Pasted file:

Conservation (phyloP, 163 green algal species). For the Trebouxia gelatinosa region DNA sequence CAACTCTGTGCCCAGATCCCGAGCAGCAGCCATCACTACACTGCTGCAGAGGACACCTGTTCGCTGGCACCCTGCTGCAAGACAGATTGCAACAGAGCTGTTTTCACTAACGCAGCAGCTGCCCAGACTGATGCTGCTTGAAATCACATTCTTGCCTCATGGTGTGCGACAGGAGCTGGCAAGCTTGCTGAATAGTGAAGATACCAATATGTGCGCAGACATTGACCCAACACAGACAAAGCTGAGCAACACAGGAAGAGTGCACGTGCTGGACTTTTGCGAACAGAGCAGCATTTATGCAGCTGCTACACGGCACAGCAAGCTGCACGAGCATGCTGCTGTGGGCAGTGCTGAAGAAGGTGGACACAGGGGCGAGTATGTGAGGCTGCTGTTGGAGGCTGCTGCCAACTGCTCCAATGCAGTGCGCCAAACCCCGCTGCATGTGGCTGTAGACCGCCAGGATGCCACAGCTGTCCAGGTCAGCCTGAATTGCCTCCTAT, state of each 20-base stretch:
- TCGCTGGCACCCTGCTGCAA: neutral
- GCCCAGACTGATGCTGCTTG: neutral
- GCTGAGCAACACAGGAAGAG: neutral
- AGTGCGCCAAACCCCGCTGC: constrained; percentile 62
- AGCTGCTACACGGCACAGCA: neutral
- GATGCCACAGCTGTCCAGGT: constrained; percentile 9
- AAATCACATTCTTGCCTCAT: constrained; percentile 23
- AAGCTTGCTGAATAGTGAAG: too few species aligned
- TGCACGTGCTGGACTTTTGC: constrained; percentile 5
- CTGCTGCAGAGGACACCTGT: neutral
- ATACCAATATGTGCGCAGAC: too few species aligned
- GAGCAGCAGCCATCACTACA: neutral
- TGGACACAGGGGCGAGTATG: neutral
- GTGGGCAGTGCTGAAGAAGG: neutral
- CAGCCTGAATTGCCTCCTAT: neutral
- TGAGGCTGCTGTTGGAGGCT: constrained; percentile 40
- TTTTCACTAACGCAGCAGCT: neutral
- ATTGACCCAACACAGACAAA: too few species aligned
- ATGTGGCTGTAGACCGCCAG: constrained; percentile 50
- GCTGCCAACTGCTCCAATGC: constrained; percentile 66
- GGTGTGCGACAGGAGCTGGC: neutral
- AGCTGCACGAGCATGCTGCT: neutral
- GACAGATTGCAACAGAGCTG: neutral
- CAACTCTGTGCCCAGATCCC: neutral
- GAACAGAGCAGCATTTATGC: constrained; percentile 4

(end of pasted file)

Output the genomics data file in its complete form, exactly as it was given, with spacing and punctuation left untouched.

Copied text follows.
Conservation (phyloP, 163 green algal species). For the Trebouxia gelatinosa region DNA sequence CAACTCTGTGCCCAGATCCCGAGCAGCAGCCATCACTACACTGCTGCAGAGGACACCTGTTCGCTGGCACCCTGCTGCAAGACAGATTGCAACAGAGCTGTTTTCACTAACGCAGCAGCTGCCCAGACTGATGCTGCTTGAAATCACATTCTTGCCTCATGGTGTGCGACAGGAGCTGGCAAGCTTGCTGAATAGTGAAGATACCAATATGTGCGCAGACATTGACCCAACACAGACAAAGCTGAGCAACACAGGAAGAGTGCACGTGCTGGACTTTTGCGAACAGAGCAGCATTTATGCAGCTGCTACACGGCACAGCAAGCTGCACGAGCATGCTGCTGTGGGCAGTGCTGAAGAAGGTGGACACAGGGGCGAGTATGTGAGGCTGCTGTTGGAGGCTGCTGCCAACTGCTCCAATGCAGTGCGCCAAACCCCGCTGCATGTGGCTGTAGACCGCCAGGATGCCACAGCTGTCCAGGTCAGCCTGAATTGCCTCCTAT, state of each 20-base stretch:
- TCGCTGGCACCCTGCTGCAA: neutral
- GCCCAGACTGATGCTGCTTG: neutral
- GCTGAGCAACACAGGAAGAG: neutral
- AGTGCGCCAAACCCCGCTGC: constrained; percentile 62
- AGCTGCTACACGGCACAGCA: neutral
- GATGCCACAGCTGTCCAGGT: constrained; percentile 9
- AAATCACATTCTTGCCTCAT: constrained; percentile 23
- AAGCTTGCTGAATAGTGAAG: too few species aligned
- TGCACGTGCTGGACTTTTGC: constrained; percentile 5
- CTGCTGCAGAGGACACCTGT: neutral
- ATACCAATATGTGCGCAGAC: too few species aligned
- GAGCAGCAGCCATCACTACA: neutral
- TGGACACAGGGGCGAGTATG: neutral
- GTGGGCAGTGCTGAAGAAGG: neutral
- CAGCCTGAATTGCCTCCTAT: neutral
- TGAGGCTGCTGTTGGAGGCT: constrained; percentile 40
- TTTTCACTAACGCAGCAGCT: neutral
- ATTGACCCAACACAGACAAA: too few species aligned
- ATGTGGCTGTAGACCGCCAG: constrained; percentile 50
- GCTGCCAACTGCTCCAATGC: constrained; percentile 66
- GGTGTGCGACAGGAGCTGGC: neutral
- AGCTGCACGAGCATGCTGCT: neutral
- GACAGATTGCAACAGAGCTG: neutral
- CAACTCTGTGCCCAGATCCC: neutral
- GAACAGAGCAGCATTTATGC: constrained; percentile 4